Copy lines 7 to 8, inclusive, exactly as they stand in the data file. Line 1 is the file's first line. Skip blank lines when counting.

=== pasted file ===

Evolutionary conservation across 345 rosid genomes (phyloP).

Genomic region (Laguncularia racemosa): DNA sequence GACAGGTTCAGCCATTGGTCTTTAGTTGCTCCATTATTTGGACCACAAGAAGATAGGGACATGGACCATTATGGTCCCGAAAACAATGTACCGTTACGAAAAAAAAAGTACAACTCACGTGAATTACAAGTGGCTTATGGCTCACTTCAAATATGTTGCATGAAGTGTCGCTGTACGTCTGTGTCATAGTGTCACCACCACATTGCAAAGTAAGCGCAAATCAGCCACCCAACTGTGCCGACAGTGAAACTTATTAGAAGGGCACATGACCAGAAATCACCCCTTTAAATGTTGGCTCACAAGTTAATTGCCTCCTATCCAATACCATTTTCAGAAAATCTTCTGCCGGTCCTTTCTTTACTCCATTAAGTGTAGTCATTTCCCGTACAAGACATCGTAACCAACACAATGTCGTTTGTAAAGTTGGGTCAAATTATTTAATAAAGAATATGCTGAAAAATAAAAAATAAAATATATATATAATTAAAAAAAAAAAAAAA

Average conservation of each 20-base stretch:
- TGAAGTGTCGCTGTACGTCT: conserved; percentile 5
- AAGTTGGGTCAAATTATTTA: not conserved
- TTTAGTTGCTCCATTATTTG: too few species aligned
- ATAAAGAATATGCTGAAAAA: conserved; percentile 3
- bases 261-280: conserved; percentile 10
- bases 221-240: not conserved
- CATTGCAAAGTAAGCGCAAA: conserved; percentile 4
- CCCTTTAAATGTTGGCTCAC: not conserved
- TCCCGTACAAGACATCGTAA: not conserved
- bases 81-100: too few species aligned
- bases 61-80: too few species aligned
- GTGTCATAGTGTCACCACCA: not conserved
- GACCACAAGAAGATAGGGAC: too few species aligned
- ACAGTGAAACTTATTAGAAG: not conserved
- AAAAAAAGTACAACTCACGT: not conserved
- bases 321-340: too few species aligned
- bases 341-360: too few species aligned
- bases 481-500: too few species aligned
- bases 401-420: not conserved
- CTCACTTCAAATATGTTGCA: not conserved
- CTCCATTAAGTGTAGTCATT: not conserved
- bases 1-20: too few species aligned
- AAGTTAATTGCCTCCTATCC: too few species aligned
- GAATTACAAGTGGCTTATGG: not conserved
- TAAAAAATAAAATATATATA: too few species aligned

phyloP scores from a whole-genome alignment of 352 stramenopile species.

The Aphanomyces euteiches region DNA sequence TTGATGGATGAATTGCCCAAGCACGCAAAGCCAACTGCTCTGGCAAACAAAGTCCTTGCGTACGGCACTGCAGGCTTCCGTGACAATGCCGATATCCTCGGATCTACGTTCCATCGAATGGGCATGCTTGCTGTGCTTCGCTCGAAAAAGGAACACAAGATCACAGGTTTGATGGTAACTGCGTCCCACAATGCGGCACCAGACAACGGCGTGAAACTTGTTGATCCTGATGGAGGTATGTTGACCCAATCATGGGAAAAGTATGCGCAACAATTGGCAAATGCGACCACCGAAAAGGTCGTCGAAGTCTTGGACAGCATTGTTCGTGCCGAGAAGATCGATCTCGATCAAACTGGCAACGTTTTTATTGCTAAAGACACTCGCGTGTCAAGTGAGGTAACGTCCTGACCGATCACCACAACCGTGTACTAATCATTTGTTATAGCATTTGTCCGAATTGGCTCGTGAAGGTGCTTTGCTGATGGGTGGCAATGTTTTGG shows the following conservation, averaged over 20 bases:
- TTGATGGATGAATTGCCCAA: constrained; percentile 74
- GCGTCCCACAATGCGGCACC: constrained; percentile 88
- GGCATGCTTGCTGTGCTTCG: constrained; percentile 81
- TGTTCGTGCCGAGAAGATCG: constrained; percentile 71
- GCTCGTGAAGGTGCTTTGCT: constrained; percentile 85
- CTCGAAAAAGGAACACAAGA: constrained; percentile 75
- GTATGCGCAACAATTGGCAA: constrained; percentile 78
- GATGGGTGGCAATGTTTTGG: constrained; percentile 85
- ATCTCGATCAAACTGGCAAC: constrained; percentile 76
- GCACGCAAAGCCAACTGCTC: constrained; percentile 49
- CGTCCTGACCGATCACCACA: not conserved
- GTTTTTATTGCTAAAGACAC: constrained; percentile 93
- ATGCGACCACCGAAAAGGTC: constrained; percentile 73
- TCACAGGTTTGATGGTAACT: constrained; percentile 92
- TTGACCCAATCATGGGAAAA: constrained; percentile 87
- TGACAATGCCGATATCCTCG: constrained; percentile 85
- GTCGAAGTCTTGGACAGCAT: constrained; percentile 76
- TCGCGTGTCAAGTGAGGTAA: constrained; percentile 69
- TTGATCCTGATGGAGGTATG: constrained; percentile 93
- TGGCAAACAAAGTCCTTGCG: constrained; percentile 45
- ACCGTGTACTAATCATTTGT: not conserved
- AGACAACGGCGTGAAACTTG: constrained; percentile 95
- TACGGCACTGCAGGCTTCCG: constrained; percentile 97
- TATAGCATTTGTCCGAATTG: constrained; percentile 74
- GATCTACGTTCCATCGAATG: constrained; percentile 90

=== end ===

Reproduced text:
- ATAAAGAATATGCTGAAAAA: conserved; percentile 3
- bases 261-280: conserved; percentile 10